"In which frame of reference?" asks Albert.
    "Hey, Max" says Heisenberg, "If you loan me a tiny bit of money, I'll pay it back so quickly you'll never notice it was gone".

    As they pile back into the car, Bohr says "See here – you must fill the seats in order – no empty spaces allowed. And stop interfering with each other!"
    "Only one of you can sit next to me!" yells an agitated Pauli.
    "I need my own space" grumbles Minkowski.
    "Say, Werner – it's stuffy in here. Be a good chap and crack the window a bit" says Hawking.
    "Sorry, Stephen. It can be all the way up or all the way down, but nowhere in between" replies Heisenberg.
    "Hey guys – Albert and I just figured out a great shortcut. Only one bridge" announces Rosen.
    "It will save us a lot of distance" says Einstein, "but it might get spooky".
    "We could just tunnel" says Hund.
    "I prefer left-hand turns" says Madame Wu.

    Arriving at the beach the next morning, they hurry from the car and stand looking out over the ocean.
    "Look at the wonderful waves" says Schrodinger.
    "They don't look like waves to me" says Bohr.
    "This is not my idea of a sea" opines Fermi.
    Looking down at the fine sand, Dirac exclaims "Look at all the particles!"
    "Now those look like waves" says De Broglie.
    "This is great!" exclaims Feynman, rubbing his hands together. "Now, lets go meet some girls!"
    "Sounds good to me!" exclaims Schrodinger.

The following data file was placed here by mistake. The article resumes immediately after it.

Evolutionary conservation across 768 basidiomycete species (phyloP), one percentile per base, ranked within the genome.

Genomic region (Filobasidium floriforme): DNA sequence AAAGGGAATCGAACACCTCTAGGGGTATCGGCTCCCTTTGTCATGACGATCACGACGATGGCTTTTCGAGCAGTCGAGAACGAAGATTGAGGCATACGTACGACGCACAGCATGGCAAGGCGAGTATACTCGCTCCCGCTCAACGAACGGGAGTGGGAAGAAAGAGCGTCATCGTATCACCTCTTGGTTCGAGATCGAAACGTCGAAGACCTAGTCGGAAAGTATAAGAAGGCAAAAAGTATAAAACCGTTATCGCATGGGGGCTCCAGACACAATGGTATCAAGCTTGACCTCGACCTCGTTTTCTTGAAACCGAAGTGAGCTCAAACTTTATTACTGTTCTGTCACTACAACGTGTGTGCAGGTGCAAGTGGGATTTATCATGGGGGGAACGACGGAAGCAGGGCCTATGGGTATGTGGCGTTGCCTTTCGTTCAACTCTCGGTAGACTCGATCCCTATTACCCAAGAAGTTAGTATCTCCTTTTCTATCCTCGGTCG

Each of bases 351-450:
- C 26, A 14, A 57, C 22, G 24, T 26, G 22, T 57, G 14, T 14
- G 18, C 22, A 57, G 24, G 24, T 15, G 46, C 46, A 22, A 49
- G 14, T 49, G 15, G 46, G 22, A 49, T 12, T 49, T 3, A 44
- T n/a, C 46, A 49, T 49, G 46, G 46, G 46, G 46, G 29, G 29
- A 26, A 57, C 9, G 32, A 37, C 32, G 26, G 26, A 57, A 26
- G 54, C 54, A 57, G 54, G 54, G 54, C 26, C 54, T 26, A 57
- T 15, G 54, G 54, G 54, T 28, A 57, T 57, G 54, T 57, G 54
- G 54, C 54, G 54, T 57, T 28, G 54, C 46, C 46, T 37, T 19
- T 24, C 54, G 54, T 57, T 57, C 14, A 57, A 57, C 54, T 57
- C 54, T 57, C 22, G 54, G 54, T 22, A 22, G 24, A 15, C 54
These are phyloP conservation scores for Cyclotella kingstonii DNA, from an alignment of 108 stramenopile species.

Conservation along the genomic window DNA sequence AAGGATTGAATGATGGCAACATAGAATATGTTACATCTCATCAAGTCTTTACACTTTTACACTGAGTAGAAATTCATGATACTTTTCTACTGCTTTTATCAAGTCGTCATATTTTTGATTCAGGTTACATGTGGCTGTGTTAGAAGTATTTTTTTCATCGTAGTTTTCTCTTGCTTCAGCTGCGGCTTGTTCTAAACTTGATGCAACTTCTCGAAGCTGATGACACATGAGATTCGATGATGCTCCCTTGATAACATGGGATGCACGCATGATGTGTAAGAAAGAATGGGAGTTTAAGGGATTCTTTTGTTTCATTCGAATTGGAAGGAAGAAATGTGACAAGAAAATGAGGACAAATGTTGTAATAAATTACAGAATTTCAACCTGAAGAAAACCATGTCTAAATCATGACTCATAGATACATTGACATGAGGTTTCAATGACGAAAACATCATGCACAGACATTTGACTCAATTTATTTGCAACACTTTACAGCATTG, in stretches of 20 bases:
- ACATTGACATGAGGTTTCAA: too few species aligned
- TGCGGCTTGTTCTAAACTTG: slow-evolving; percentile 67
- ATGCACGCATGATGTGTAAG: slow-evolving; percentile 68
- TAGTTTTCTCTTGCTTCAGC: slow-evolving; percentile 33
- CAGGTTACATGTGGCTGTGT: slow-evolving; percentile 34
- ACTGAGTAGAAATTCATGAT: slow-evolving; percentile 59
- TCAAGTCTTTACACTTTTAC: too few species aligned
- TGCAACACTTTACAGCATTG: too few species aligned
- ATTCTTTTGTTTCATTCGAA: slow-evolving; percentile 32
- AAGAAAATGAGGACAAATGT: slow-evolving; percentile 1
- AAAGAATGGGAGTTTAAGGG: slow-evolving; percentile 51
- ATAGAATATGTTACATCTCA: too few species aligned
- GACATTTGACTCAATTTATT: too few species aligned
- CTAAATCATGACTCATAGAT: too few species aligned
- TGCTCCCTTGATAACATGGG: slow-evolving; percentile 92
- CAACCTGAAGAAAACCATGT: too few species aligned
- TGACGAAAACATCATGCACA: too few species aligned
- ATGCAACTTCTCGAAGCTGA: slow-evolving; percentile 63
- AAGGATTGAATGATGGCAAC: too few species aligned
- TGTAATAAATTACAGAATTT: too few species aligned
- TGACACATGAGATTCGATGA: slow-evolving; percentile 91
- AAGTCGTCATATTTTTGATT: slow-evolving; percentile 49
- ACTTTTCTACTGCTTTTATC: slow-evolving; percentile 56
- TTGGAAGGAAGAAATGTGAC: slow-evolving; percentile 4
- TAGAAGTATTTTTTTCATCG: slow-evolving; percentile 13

"Let's delay" says Wheeler.
    "We have to be discrete" warns Bohm.
    "I need to shave first" says Occam.
    "What are girls?" asks Newton.

    1 Based on, and including the original joke attributed to Rich Granger, Engineer, Battelle.

  • Can you please make an explanation video on the History of Logic and Contradiction

  • Basically the history of ol dead white guys.

  • I noticed that you made a mistake around 9:18 saying that Newton corrected the theory that Copernicus made saying that planets move in perfect circles

  • Actually Newton's laws are actually related to the three laws of Johannes Kepler(1571-1630) actually was the first one to suggest that planets move in elliptical orbits

  • does uranus have lots of uranium?

  • Great video thank you for the upload

  • What is the symbol between the d and at at 7:50? I can't find anything about it via searching.

  • 10:55 Thumbs up if you were thinking of the Flux Capacitor from Back to the Future. You have your application right there dude!

  • For information related to this click here👉


  • Very interesting to hear it explained with coordinated visuals.

  • Your contents are so amazing and informative I love ur channel.

  • You forgot About Sir Michael Faraday my friend